Saskia Sassen: The scale of the city is suited to a certain kind of environmental sustainability. This is because of the city’s complexity, not just in its size, but its diversity. I believe in policy, but current policies are not going to get us very far. International policy on carbon trading is a joke. It basically redistributes the right to pollute. It creates a very regressive international politics whereby national governments claim more rights to pollute which they either then want to use themselves or sell on to those who want to pollute. That is a kind of stasis which is not going to get us ahead of anything. I think that one of the strategies for exploring an alternative approach—not in opposition to policy, but in a completely different domain—lies in the city, which is also one of the major direct and indirect sources of environmental destruction. If there is to be a solution, the city is going to have to be one part of the solution.
I argue that since we’ve been on Earth we’ve been destructive, but the biosphere was able to absorb this. The evidence is very clear that in the last thirty years we have gone beyond the capacity of the biosphere to neutralize our damage, beyond the recovery process. I think this is enormously significant. This is where my position comes from: the city must be a source of solutions. What nation states are debating internationally is not going to lead to a solution at all and is certainly not going to make a difference for the city.
The city, de facto, has multiple interactions with the biosphere. Right now they are negative, but I want to stand back and say, “here is a capability, we are actually connected to the biosphere.” The challenge is, how do we turn a negative into a positive? That’s different from saying, “Here is the city, there is nature, what do we do now?” I want to work from the ground level, to detheorize. Right now my main research focus is in getting data from biologists interested in the environment (most of them are not). To give you an example, a bunch of scientists at the University of Copenhagen discovered that a bacteria has additional capacities when it is added into groundwater (the organic water we produce in kitchens and bathrooms, which is a huge challenge for cities to handle). When you add this bacteria to organic water it generates a molecule of plastic that is durable and resistant, but also biodegradable. In other words, what is currently a huge negative for cities can become a positive: the city can directly make plastic and then export it. The fact is, we need plastic in everything.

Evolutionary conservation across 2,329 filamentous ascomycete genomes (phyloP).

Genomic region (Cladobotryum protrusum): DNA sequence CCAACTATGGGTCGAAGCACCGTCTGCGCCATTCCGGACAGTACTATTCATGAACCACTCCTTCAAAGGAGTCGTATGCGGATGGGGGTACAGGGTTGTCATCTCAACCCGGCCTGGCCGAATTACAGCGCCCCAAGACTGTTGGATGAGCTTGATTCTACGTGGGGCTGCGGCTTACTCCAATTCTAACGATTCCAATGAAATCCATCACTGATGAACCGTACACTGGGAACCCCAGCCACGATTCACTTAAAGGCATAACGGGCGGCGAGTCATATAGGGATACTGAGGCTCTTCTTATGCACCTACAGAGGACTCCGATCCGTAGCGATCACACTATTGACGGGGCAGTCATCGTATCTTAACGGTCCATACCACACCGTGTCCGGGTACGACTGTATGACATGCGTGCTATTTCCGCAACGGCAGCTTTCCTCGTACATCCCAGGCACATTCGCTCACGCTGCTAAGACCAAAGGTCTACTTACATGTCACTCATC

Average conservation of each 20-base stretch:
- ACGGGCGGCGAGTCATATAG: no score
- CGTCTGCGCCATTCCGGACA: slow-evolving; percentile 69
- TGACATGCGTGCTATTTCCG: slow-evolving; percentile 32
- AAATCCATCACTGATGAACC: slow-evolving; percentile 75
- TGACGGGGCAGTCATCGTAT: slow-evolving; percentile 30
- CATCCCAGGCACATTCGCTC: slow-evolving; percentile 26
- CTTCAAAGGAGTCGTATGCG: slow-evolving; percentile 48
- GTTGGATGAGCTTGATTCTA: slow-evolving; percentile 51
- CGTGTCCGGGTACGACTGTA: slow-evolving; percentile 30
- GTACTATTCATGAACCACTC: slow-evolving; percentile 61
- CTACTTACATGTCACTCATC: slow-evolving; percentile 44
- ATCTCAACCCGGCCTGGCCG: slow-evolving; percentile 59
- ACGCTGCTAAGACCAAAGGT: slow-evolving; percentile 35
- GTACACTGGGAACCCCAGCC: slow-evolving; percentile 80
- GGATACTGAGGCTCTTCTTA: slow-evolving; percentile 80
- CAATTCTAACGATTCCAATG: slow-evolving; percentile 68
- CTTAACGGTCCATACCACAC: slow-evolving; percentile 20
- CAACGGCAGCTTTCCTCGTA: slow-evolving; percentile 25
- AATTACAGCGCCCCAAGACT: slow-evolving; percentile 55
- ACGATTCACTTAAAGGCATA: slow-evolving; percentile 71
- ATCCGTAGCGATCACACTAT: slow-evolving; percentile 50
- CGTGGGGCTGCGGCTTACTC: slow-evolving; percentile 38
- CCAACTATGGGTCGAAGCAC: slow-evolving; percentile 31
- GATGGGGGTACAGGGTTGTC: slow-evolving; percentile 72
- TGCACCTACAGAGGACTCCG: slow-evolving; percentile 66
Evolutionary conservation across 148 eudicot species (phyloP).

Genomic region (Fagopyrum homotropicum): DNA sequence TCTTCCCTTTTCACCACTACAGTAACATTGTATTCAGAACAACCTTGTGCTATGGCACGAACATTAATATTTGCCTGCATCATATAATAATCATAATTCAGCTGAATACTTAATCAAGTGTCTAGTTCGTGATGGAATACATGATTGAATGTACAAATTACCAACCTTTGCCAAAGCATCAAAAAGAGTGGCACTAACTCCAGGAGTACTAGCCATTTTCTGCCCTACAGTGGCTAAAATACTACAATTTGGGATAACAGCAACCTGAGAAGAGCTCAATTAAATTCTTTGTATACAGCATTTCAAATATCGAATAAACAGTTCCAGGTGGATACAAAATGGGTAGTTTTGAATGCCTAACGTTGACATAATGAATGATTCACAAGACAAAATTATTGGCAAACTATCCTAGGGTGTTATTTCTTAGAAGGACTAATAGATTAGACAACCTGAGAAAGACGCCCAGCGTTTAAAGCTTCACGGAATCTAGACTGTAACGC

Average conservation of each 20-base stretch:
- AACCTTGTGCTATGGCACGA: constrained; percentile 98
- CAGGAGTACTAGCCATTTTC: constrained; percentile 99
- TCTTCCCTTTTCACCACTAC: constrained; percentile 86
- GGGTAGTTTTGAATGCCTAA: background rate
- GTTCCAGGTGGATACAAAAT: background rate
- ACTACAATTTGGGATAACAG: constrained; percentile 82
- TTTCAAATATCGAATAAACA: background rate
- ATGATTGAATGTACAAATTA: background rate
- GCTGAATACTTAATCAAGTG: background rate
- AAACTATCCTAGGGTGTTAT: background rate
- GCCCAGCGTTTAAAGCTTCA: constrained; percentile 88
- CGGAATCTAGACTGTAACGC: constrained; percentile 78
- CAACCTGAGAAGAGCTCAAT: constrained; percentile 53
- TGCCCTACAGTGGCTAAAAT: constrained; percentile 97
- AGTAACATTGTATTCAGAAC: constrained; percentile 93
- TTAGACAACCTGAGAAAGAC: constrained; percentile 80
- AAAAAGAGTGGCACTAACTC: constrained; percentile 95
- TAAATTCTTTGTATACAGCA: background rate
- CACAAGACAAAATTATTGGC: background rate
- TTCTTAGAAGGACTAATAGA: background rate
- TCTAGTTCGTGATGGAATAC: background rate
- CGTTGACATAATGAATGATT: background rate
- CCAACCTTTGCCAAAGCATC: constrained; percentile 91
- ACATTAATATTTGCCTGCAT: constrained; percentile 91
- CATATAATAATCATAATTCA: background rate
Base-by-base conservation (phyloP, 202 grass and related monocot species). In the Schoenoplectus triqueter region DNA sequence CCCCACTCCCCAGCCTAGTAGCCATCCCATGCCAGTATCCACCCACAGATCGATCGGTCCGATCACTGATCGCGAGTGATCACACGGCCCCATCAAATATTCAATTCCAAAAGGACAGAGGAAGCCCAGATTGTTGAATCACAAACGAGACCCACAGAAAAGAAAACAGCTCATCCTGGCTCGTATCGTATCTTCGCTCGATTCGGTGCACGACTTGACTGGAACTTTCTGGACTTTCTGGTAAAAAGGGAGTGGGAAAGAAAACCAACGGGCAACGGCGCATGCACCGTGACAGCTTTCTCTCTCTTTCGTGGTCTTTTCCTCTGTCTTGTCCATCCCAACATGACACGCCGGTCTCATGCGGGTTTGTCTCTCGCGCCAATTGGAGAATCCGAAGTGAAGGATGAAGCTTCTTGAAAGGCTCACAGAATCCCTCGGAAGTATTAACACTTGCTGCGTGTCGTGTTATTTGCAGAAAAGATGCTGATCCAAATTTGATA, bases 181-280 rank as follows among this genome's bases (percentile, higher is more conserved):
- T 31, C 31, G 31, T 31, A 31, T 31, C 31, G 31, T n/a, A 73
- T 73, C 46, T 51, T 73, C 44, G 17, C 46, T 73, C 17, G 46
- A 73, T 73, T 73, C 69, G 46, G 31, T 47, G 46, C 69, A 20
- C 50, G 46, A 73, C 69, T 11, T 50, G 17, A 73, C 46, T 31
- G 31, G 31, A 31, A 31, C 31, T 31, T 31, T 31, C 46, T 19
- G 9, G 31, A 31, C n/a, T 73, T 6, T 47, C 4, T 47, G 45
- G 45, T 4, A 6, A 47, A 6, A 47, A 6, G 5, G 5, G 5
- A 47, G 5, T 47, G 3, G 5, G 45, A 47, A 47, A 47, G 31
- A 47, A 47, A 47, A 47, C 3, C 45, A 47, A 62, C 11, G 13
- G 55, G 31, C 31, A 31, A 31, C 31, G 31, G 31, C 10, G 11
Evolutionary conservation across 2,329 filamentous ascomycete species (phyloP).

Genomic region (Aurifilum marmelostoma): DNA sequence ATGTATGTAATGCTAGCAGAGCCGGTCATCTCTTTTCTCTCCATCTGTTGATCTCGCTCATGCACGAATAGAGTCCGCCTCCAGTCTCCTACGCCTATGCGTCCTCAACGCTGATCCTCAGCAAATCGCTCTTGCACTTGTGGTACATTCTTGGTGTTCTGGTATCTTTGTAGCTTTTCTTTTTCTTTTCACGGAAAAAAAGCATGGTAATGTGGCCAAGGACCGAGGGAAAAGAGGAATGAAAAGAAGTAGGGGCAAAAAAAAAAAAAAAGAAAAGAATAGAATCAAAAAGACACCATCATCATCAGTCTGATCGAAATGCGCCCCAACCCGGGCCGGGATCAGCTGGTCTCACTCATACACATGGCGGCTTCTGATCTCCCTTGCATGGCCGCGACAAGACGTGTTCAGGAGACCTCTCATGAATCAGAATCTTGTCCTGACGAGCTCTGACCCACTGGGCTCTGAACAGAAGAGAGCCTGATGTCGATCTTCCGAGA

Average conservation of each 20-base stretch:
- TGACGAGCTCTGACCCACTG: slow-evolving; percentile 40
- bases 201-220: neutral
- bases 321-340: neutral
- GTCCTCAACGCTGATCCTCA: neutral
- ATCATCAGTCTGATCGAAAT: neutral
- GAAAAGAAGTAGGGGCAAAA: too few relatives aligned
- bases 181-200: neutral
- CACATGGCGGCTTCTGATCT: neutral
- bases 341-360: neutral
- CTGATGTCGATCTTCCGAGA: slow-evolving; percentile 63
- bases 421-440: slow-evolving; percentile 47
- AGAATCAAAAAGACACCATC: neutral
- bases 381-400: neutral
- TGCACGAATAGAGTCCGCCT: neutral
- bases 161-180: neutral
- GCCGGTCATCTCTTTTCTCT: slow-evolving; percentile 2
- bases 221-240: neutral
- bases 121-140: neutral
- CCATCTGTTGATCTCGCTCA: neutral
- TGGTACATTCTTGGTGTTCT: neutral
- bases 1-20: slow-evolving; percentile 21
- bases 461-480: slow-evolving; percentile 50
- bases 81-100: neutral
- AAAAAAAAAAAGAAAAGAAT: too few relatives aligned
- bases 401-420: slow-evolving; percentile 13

The challenge is to discover and return to older forms of knowledge to understand what the biosphere can actually do that we’re now doing with synthetics in more destructive ways. Another example I like is a bacteria that acts like a paint that you put on concrete. As it lives its life, which takes a bit of time—the temporality of the biosphere is very different from that of the chemical factory—it deposits a calcium which seals off the wall and stops greenhouse gas emissions. Eventually, it begins to actively purify the air around it. If you then take a bird’s eye view of the city, everything that is concrete can become a positive of sorts.
We already know that algae are the best way to clean up a large, polluted body of water. They have tried to do that with chemicals and it didn’t work. If you multiply that it can go far beyond recycling rainwater. From a birds eye view you can see that what was red can actually become a positive, a green. For example, Chicago has an ordinance now that all new roofs have to be green. In Norway they are developing mechanisms that allow you to capture the energy you produce as you move through your house. Everything in the city should be working. Besides its primary function, each thing should be working for the environment. Much of it is pretty simple, some of it can get very complicated, but that’s the aspiration.
I always say these are like trajectories. You do step one, then step two, and eventually more and more people will want to use bikes, for example. Even five years ago we were saying bikes wouldn’t work here. And now they’re working.
The interventions that are involved should all be made visible, so that the city can become a space of knowledge, of knowledge-making, of accessing. I was on the directorate of the IBA and we did some of this. The IBA is a huge project involving billions of euros over seven years. Instead of the usual thing they do which is build housing, this was a half of a big island of Hamburg that had toxic sides as part of the port and a lot of very degraded buildings. We launched sixty-one international competitions for architects, engineers, etc. to build small housing. A lot of it is experimental in model so people can come check it out and then replicate. We have walls that are filled with algae that have a layer of water with algae. We mixed biological knowledge and architectural knowledge. One of them was a huge bunker that they tried to dynamite. We discovered that beneath the island there is thermal energy. So the bunker is now a huge container of thermal energy which provides hot water and electricity. At the top is a museum of the history of the place, which is stunning. So when you think about a dense space like a city, even a part of a city, I see possibilities for repositioning, for using existing knowledge. Now that’s a zone that policy will never reach. These are all connections. These are all ways in which you are seeing biosphere. What I always emphasize is that this is not a return to nature. That is a fiction. It’s a total repositioning.
(This article was published in Stream 03 in 2014)